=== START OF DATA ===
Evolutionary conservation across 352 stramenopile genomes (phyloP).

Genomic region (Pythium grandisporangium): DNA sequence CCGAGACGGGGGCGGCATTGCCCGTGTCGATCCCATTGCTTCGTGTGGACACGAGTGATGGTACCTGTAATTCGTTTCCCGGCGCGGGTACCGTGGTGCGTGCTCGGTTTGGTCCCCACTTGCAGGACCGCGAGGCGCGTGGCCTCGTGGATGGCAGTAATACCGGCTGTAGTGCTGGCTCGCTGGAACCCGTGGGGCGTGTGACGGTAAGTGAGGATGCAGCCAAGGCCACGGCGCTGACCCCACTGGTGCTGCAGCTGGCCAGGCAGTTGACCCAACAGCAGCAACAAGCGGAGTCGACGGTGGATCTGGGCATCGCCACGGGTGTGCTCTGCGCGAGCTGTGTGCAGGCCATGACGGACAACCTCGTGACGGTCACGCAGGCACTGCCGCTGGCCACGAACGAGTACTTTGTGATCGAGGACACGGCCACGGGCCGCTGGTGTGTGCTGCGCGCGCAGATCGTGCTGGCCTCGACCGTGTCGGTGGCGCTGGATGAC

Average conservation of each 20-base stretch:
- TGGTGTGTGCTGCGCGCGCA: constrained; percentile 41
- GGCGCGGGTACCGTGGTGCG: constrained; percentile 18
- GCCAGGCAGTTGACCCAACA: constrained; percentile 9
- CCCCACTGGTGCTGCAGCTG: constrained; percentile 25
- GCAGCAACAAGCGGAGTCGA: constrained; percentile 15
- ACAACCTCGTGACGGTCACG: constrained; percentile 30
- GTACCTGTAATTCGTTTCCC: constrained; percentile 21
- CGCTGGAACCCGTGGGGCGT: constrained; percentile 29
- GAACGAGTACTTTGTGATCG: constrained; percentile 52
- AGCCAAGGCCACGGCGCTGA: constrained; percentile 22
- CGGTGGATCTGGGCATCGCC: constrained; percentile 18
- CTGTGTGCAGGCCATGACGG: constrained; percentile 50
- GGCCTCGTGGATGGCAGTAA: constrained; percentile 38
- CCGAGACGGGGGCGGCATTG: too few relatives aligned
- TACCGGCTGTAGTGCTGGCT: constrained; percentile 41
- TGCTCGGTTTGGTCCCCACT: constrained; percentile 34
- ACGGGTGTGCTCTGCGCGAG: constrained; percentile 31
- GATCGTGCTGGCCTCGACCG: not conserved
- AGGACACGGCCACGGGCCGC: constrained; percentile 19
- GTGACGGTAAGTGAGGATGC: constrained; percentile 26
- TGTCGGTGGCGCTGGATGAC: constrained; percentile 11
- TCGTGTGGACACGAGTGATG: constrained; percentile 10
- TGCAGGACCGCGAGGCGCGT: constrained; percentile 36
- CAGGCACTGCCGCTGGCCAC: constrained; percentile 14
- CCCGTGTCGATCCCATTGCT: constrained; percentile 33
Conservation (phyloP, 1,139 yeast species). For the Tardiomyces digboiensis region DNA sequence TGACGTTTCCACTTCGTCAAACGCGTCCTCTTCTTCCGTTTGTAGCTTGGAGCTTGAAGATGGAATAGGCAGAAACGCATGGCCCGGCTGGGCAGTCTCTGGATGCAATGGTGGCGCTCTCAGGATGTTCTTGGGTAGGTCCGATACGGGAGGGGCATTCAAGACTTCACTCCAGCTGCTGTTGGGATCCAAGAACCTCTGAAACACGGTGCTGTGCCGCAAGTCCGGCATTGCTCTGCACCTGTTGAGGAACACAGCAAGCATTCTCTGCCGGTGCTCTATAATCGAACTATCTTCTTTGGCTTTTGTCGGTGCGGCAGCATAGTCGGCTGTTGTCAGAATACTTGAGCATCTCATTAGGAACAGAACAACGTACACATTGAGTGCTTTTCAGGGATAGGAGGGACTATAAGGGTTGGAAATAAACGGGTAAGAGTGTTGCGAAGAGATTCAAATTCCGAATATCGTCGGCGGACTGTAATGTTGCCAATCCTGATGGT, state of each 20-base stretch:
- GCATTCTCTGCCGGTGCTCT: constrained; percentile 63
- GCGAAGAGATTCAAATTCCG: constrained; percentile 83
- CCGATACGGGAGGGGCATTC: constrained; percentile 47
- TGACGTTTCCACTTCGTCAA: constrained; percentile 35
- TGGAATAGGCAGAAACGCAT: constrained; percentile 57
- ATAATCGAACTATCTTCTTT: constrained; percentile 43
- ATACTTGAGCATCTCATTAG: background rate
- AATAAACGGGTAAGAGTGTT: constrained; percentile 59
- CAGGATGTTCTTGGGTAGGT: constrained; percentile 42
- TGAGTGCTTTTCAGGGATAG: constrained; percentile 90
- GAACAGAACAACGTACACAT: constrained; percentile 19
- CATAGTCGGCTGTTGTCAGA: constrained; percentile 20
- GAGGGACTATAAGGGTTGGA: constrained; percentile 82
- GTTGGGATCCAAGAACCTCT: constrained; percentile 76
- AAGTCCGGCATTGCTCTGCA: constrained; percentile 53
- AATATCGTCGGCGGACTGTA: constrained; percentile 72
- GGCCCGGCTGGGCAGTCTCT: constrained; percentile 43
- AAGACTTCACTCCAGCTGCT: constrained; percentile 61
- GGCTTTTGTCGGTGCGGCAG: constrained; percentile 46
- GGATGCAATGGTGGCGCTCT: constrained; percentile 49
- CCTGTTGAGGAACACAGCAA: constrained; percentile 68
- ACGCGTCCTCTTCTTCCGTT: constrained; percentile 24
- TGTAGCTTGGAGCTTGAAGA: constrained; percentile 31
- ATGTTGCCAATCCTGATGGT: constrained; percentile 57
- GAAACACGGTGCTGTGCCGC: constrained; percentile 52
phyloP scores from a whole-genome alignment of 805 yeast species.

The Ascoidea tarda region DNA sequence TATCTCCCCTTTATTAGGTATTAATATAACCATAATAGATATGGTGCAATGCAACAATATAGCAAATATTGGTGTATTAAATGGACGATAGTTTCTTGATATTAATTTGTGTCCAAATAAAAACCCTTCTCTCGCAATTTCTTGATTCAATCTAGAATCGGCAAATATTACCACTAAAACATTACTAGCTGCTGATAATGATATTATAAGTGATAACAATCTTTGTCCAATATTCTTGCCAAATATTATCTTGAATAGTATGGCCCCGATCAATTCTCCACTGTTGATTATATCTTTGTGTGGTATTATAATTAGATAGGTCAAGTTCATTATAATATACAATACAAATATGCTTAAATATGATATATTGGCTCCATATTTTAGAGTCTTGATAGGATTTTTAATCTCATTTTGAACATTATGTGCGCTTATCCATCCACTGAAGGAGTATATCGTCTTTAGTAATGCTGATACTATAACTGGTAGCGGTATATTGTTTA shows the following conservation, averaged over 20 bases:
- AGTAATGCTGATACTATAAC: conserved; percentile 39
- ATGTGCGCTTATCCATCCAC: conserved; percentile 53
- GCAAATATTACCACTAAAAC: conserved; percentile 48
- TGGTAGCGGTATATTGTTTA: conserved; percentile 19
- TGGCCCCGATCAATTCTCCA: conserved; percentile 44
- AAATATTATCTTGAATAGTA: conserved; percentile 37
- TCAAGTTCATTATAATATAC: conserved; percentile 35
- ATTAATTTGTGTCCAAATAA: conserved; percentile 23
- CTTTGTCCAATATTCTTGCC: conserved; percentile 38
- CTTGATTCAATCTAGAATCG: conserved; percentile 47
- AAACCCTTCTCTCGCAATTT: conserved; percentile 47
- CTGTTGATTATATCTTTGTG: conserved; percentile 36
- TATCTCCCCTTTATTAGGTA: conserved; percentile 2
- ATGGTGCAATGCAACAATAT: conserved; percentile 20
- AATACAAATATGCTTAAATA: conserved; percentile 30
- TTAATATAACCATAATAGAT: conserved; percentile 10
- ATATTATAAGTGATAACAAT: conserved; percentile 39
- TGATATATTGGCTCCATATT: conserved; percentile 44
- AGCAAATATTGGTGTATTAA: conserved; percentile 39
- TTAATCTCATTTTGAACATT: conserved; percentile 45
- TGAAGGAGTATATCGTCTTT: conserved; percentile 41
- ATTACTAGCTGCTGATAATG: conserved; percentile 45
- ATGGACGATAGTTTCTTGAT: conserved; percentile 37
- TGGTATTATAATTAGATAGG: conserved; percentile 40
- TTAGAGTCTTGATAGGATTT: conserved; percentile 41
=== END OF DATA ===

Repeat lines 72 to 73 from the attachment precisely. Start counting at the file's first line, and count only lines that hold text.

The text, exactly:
- TTAATATAACCATAATAGAT: conserved; percentile 10
- ATATTATAAGTGATAACAAT: conserved; percentile 39